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May 3, 2004

Give vouchers a chance

By

There's a single father in Washington who is raising a son in the seventh grade and a daughter in the ninth.

The daughter is off to a blazing start at Eastern High School, but the son is not faring so well at Brown Junior High. So the father is applying for the new opportunity scholarships - known far and wide as vouchers - to get his kids into one of the city's private schools.

The father is "not interested in beating up the school system," said Virginia Walden Ford, executive director of D.C. Parents for School Choice, Inc., "He just wants to find a place that better suits his son's needs."

A D.C. mother with five kids in elementary school, though, is interested in beating up the school system. "Why am I forced to send my children to a bad school just because I'm poor?" asks the mom (who didn't want her name used in case her children aren't accepted). "That school hasn't been serving anyone for 20 years. How does it remain open?"

She, too, will take part in the signup now under way at the D.C. Convention Center.This will put her children into the lottery for scholarships of up to $7,500 per year for tuition, fees and transportation to a private school beginning this fall.

Critics say the program will only divert funds from the needy public schools. That the private schools have little or no oversight. That many parents won't even know about the opportunity before it's too late. They say the program will serve no more than 2 percent of the students who need help and claim its funding will leave the others in even worse shape.

What they must acknowledge, though, is we wouldn't be having this discussion if not for the abject failure of D.C. Public Schools. DCPS spends more than $12,046 per student yearly - more than any other jurisdiction in the nation. Yet its students' scores on nationally normed achievement tests rank at or near the bottom in almost every category.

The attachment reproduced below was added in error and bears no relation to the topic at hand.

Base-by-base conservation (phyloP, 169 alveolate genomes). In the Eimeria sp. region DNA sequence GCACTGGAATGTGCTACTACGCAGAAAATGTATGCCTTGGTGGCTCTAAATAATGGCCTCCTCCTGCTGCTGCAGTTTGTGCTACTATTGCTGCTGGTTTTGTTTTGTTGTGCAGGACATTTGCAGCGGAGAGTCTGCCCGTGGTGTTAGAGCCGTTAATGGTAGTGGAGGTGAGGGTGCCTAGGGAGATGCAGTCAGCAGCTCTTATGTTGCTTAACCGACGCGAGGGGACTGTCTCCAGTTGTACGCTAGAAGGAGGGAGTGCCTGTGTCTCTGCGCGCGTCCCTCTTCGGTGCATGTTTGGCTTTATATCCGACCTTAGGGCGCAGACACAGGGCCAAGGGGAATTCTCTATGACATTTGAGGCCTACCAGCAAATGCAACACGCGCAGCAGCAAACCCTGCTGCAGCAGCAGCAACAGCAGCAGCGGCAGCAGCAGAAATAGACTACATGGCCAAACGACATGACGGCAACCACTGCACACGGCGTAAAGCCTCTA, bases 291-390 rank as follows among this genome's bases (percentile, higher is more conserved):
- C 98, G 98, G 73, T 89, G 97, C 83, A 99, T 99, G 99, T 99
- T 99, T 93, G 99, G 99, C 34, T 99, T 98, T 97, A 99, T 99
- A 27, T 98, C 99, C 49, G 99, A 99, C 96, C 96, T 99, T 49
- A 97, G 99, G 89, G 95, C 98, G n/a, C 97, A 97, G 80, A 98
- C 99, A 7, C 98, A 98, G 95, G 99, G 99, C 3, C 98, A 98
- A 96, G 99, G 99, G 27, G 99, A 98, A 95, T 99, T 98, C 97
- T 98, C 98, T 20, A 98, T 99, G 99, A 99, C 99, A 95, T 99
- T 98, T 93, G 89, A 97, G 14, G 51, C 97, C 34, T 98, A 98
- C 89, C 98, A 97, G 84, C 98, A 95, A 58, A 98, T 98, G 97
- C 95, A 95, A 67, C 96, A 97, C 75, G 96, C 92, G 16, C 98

All the usual "reforms" have been tried: Smaller classes, early intense reading instruction, more money for facilities, better teacher pay. Nothing has worked. Why not try something else?

As for oversight, if the superior quality of education and classroom discipline of private schools were not articles of faith among parents, again, we wouldn't be having this discussion. Parents know private schools are generally better than DCPS. That's why thousands sign up for these few opportunities.

The argument about funding holds even less water. Mayor Tony Williams and his partners in Congress made clear from the beginning this was not a zero-sum game - money devoted to vouchers would not come from the coffers of DCPS. And they've kept their word. The voucher program will bring in an additional $14 million for the program - $13 million of which is scholarship funds, but the school system will receive $26 million in new funds to improve educational opportunities for children who don't receive scholarships.

Critics say private schools raise civil liberties concerns. They discriminate on the basis of gender - yes, there are all-boys and all-girls schools involved, a formula increasingly finding favor with education analysts.

And they say private schools are far more willing to expel unruly students. They consider this a negative. But anyone who has seen one or two unruly students ruin the learning experience for an entire classroom probably would disagree.

This program is for parents who aren't willing to accept the DCPS status quo. It's very unlikely their children will be problem students. And heaven help the student who must go home and tell mom and dad he "blew it" and lost the scholarship.

Finally, there is the question of giving parents adequate notice. Those organizing the fund have distributed flyers to every family that requested one through the Washington Scholarship Fund, D.C. Parents for School Choice or the program directly (dcscholarship.org).

The fund has distributed flyers through grass-roots groups, placed ads in local media and partnered with a variety of other organizations, including Capital Partners for Education, Greater Washington Urban League and the Parent Group. Rest assured: Those who want to know probably know.

Allowing a few students to attend private schools at taxpayer expense will do little to lift student achievement citywide, critics say. But the places that have tried it - principally Milwaukee and Cleveland - report progress. And that's not something DCPS can claim.

Jonathan Butcher is a researcher who specializes in education issues at the Heritage Foundation.

First appeared in Saturday's Washington Times

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